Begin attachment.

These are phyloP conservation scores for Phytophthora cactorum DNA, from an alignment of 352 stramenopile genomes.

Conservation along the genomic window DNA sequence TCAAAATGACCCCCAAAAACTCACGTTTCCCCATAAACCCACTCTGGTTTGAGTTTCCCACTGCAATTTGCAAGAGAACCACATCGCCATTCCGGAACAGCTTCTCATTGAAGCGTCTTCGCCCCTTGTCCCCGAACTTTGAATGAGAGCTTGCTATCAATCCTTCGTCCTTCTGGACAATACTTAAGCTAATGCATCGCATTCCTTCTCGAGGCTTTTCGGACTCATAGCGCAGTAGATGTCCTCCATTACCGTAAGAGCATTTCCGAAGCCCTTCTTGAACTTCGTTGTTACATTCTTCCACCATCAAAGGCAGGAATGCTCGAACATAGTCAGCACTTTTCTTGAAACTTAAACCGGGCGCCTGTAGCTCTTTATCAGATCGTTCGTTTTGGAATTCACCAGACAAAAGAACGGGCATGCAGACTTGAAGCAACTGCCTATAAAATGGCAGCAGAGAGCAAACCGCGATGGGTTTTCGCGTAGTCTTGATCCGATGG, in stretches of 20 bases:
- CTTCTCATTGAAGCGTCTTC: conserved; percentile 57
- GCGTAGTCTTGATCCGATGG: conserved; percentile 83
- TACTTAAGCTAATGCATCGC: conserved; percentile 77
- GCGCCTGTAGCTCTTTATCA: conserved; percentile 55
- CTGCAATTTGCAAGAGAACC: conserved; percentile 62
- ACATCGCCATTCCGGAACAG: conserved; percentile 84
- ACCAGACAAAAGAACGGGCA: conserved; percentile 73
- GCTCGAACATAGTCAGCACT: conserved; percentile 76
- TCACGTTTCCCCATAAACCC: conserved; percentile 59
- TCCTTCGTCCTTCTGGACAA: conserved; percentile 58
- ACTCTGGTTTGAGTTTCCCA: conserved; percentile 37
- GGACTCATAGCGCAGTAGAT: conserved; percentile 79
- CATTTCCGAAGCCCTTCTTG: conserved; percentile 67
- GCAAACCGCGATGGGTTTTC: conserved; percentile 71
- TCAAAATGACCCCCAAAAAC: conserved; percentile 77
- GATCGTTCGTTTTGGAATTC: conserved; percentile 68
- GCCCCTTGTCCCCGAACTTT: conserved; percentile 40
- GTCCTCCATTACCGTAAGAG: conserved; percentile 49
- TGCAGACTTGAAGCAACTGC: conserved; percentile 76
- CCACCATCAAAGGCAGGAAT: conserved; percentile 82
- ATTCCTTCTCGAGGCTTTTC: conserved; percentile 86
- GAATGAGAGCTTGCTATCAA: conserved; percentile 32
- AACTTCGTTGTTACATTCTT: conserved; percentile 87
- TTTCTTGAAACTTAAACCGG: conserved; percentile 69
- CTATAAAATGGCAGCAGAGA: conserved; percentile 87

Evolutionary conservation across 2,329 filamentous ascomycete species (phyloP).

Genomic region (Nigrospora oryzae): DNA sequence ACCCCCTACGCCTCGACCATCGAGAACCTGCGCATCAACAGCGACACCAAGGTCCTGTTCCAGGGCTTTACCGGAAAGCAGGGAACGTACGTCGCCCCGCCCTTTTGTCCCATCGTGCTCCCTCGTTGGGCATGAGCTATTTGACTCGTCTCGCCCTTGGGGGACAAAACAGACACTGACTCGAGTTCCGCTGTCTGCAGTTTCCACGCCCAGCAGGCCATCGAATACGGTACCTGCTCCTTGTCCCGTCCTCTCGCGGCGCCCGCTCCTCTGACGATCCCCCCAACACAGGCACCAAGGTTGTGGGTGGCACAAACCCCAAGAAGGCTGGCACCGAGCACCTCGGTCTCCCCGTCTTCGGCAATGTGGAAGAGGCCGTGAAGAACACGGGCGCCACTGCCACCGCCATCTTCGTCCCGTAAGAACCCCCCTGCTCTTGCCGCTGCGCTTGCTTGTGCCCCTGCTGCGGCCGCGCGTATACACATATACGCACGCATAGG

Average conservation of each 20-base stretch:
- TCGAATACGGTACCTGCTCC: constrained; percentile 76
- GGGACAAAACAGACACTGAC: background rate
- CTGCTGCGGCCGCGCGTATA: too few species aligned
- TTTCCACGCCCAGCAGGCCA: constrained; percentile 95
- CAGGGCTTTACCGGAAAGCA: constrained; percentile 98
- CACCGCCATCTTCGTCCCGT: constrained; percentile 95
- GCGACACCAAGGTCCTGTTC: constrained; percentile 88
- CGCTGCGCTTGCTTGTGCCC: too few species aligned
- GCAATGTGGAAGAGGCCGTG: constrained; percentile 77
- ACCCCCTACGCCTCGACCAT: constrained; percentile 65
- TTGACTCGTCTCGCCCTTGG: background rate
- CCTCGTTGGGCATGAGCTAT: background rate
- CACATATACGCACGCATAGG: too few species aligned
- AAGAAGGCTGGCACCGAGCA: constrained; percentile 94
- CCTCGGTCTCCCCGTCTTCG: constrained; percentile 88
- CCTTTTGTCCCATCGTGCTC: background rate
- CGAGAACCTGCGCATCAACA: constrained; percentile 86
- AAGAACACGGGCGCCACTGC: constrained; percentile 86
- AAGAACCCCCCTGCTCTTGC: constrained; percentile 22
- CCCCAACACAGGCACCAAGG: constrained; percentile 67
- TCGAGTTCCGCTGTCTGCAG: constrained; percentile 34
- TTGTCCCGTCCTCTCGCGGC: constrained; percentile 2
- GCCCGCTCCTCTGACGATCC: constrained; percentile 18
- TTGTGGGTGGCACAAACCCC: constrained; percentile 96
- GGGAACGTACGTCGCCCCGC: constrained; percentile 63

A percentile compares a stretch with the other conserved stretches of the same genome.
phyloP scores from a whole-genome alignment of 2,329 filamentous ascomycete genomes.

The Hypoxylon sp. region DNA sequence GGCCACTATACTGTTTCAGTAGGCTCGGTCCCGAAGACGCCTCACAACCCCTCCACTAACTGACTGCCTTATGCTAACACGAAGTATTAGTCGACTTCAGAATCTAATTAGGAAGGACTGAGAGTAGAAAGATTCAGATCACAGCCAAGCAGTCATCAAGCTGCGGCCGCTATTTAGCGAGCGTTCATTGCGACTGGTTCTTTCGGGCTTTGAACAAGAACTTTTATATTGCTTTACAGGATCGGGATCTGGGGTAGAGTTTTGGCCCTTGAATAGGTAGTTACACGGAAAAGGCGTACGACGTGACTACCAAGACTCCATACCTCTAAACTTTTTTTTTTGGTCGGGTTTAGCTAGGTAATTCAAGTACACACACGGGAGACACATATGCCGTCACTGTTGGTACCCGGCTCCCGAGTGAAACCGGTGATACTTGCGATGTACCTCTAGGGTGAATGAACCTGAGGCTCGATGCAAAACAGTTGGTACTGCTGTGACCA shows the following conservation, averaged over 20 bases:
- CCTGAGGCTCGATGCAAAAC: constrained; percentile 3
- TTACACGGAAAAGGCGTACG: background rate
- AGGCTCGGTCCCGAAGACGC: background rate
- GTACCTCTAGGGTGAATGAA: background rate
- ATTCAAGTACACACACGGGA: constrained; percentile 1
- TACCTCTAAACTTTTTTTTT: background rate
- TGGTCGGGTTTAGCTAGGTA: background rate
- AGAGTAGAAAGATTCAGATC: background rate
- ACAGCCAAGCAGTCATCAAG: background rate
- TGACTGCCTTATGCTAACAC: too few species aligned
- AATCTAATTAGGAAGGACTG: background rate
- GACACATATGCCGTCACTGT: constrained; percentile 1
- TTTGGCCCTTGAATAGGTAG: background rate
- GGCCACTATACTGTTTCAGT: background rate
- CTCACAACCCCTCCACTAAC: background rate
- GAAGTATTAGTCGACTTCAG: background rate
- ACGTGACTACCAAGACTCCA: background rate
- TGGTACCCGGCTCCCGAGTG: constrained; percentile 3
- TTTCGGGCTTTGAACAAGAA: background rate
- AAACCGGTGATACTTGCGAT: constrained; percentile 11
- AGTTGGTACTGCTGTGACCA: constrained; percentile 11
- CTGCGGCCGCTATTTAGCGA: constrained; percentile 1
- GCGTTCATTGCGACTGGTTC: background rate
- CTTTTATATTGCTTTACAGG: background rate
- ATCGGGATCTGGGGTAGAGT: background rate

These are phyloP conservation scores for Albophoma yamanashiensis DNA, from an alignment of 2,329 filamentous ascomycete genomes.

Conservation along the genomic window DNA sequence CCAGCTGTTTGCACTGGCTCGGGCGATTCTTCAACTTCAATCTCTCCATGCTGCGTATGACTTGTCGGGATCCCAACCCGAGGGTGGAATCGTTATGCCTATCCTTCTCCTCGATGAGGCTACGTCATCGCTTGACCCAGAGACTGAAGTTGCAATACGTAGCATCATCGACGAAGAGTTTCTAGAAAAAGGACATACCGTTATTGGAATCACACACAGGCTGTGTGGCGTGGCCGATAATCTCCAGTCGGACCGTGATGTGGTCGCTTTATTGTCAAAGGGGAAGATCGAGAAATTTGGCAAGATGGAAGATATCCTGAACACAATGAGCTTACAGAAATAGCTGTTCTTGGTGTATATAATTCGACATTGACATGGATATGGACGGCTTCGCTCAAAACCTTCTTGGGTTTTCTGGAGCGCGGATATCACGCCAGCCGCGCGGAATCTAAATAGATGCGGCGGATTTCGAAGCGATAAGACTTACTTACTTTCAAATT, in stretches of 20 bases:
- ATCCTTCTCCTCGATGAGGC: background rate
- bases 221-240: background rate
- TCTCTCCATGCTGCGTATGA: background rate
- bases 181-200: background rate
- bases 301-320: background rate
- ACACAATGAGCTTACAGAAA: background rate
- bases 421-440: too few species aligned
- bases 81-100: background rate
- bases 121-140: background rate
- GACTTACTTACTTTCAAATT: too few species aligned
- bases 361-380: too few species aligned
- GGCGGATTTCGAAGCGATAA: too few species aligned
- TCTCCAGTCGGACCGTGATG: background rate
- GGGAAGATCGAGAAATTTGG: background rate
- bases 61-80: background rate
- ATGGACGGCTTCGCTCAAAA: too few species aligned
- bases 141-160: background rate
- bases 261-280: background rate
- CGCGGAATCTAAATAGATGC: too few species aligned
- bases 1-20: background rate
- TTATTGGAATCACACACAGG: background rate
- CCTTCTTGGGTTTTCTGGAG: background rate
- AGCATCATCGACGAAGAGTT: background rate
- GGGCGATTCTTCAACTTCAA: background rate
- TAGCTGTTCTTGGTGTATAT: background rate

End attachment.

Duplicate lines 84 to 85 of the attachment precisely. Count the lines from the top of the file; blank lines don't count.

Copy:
These are phyloP conservation scores for Albophoma yamanashiensis DNA, from an alignment of 2,329 filamentous ascomycete genomes.

Conservation along the genomic window DNA sequence CCAGCTGTTTGCACTGGCTCGGGCGATTCTTCAACTTCAATCTCTCCATGCTGCGTATGACTTGTCGGGATCCCAACCCGAGGGTGGAATCGTTATGCCTATCCTTCTCCTCGATGAGGCTACGTCATCGCTTGACCCAGAGACTGAAGTTGCAATACGTAGCATCATCGACGAAGAGTTTCTAGAAAAAGGACATACCGTTATTGGAATCACACACAGGCTGTGTGGCGTGGCCGATAATCTCCAGTCGGACCGTGATGTGGTCGCTTTATTGTCAAAGGGGAAGATCGAGAAATTTGGCAAGATGGAAGATATCCTGAACACAATGAGCTTACAGAAATAGCTGTTCTTGGTGTATATAATTCGACATTGACATGGATATGGACGGCTTCGCTCAAAACCTTCTTGGGTTTTCTGGAGCGCGGATATCACGCCAGCCGCGCGGAATCTAAATAGATGCGGCGGATTTCGAAGCGATAAGACTTACTTACTTTCAAATT, in stretches of 20 bases: